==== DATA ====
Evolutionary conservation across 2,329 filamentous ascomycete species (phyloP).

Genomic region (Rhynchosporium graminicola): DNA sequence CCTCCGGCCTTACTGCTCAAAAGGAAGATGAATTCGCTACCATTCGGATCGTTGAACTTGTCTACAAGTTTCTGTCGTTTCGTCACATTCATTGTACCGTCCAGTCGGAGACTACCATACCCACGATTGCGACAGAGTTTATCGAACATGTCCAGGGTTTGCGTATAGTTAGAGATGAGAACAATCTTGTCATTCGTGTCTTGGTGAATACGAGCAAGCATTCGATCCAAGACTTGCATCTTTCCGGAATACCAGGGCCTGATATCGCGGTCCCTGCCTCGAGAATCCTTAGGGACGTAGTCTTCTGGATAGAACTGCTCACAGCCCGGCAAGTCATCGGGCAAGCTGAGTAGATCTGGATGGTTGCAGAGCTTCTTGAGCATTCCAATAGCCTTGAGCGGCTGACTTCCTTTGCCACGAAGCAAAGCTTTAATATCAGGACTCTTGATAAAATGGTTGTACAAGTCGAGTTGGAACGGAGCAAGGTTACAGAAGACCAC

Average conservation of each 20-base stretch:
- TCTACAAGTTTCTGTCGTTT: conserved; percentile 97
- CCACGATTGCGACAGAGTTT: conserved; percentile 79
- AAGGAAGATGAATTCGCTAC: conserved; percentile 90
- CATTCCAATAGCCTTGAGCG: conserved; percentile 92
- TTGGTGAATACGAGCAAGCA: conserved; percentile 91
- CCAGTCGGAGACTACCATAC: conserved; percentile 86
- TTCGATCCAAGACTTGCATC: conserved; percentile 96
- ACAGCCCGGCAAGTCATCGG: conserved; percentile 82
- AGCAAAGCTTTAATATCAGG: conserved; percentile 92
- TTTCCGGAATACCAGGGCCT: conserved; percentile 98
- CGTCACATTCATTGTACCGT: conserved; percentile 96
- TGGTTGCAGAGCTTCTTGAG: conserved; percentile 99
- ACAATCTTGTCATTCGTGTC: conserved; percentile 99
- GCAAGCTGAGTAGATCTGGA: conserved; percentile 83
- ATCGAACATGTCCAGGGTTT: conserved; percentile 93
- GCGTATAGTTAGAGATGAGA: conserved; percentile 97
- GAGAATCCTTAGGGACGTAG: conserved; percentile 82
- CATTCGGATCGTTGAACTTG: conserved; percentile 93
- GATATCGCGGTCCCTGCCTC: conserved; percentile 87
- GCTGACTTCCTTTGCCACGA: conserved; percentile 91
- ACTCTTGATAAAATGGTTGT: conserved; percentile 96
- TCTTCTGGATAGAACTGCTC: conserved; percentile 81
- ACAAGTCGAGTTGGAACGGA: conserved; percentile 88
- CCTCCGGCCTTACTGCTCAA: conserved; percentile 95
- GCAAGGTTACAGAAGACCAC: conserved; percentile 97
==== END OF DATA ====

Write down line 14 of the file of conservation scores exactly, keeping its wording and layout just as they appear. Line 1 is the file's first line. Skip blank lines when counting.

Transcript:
- CGTCACATTCATTGTACCGT: conserved; percentile 96